The next week, Jan comes down with the flu, and despite her best efforts to convince herself to just tough it out and head to work, she calls in sick. Her company does not have sick days. But she works Saturdays, so she could make up for it. When she returns to work, the boss doesn’t ask her about Saturday. So she approaches the subject. She is told since she didn’t work last Saturday, the hours are given to a different employee.
While distraught and angry, she must continue on. Her fellow employee thanks her later for not pulling rank, because they have a child in need of dental surgery, and the overtime would help with the co-payment. Jan still does the job to the best of her ability, hoping that she gets the overtime back soon, but humbled by the idea that she hadn’t considered someone else may be in greater need of the Saturday pay.
Blue collar folks know the value of their time, they know humility, they know how to make sure things get done, and maintain a relationship with their corporation. Because the consequences of not being able to do that can mean losing a job, and losing the ability to afford that full tank of gas.
The body of work
Another thing Blue Collar folk often sacrifice with little payoff, is their bodies. If a corporation has a sign by the time clock that says “Employee’s are 200% responsible for their own safety”, they probably aren’t very strict about OSHA regulations, or the enforcement of safe working procedures. The default of these companies is to lay any physical injury on the employee’s habits instead of the unreasonable task the employee may have been assigned.
For example, A company has a team lift policy that says anything over 50 pounds must be moved by two people. But they only have one night shift employee working a job that regularly requires the employee to move heavy objects to complete the night’s tasks. The reason these companies get away with this, is they will lay it on the employee. They would argue the night shift should have to seek out someone else to help them move the objects. In many toxic work environments this just wouldn’t be possible because just like that one employee, everyone else is overworked and understaffed.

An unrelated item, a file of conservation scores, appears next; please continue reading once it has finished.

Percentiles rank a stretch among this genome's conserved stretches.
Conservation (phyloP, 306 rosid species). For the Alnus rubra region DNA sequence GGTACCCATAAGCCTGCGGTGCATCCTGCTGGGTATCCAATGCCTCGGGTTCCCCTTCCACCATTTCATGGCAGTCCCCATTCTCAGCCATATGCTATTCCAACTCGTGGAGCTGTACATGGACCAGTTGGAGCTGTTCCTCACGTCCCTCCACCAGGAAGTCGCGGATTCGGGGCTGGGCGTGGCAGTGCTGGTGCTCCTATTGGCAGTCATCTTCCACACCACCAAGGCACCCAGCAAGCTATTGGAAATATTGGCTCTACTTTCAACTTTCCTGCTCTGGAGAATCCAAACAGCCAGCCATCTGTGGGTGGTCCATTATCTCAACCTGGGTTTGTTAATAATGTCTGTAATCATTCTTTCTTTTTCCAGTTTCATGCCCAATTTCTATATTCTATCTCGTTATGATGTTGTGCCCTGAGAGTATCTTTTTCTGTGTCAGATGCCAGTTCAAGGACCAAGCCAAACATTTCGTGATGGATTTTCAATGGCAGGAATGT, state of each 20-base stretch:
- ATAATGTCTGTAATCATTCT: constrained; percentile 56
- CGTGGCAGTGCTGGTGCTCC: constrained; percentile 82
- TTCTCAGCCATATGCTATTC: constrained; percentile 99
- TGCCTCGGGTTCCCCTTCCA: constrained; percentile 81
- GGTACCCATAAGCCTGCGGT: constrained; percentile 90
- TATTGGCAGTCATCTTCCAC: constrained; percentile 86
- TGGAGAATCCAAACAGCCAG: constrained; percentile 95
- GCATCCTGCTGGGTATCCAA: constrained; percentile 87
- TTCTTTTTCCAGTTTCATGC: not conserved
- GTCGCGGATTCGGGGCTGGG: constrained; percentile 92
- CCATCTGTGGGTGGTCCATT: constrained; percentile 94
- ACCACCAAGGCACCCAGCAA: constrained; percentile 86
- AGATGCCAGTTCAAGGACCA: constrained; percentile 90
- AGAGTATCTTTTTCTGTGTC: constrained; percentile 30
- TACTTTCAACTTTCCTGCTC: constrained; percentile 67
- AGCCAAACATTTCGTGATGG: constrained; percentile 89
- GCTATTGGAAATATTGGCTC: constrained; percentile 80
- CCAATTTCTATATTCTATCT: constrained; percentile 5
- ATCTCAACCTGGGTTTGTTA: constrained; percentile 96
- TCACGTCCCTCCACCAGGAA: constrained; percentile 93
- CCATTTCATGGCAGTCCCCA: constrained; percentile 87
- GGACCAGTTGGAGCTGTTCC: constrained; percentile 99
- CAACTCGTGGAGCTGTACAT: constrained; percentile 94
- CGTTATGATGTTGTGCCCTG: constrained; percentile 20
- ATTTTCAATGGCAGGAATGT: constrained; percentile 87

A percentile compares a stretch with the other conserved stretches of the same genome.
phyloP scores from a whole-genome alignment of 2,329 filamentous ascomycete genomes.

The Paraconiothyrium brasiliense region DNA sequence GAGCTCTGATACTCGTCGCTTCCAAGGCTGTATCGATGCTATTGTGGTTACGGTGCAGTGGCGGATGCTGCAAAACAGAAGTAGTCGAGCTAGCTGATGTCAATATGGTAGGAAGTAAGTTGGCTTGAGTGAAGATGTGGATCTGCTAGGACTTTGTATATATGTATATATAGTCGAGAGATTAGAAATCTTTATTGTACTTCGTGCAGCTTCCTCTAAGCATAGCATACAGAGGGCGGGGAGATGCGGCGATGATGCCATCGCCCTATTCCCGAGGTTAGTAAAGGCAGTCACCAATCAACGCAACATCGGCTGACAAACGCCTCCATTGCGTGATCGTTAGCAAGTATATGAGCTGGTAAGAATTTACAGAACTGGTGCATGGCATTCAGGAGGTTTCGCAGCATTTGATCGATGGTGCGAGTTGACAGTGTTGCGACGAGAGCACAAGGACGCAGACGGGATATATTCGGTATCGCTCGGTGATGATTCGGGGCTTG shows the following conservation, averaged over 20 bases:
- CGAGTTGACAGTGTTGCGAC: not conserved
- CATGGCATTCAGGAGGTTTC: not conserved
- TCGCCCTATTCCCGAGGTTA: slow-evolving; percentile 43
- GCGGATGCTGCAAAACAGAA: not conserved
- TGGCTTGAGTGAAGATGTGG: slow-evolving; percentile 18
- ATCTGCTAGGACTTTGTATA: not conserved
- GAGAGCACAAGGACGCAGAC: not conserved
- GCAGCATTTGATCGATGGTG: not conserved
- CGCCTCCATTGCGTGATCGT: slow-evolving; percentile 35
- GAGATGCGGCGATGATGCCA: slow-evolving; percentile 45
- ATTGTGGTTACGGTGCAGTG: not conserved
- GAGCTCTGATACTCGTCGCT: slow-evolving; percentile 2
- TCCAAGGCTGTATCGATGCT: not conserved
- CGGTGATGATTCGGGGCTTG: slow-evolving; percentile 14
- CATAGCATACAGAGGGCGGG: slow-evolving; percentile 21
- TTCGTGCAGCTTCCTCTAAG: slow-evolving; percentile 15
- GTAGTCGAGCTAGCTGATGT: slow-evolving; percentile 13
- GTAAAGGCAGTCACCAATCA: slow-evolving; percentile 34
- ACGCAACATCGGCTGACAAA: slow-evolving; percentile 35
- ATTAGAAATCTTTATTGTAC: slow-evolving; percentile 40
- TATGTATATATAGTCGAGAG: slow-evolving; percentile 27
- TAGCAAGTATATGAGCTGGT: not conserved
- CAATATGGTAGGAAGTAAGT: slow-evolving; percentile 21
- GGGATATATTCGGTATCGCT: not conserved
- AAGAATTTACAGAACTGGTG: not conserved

A blue collar worker is a problem solver. A blue collar worker knows how to navigate toxic environments, and stressful situations. A customer service employee may not be in direct physical harm, but they deal with any number of people throughout a day that would believe they are servile merely because of the job they hold. Customer service has to keep a quick wit, and a steady emotional pace through even the worst mob of Karens.
(A Karen: A customer that upon being dissatisfied in some way, which may or may not pertain to the place they are shopping at, will pursue a tactic of harassing, degrading and bullying the employee. They believe it is their right to treat employees in a way suitable to some imaginary station in order to elevate themselves and get whatever twisted satisfaction they were seeking)
Blue collar workers are adept and skilled at working through physically and mentally challenging situations. Day after day for little pay, they face the challenges thrown at them for that paycheck that will get them through the next week.
The value of a Sharp knife
Safety procedures don’t just protect the individual, but the whole crew. From the CEO touring the warehouse floors, to the hourly worker there to sweep every morning. The blue collar worker, despite a hazardous environment has to keep themselves vigilant even under the pressures of completing a job on time. In many industrial settings, a mistake can cost a teammate’s life, or your own.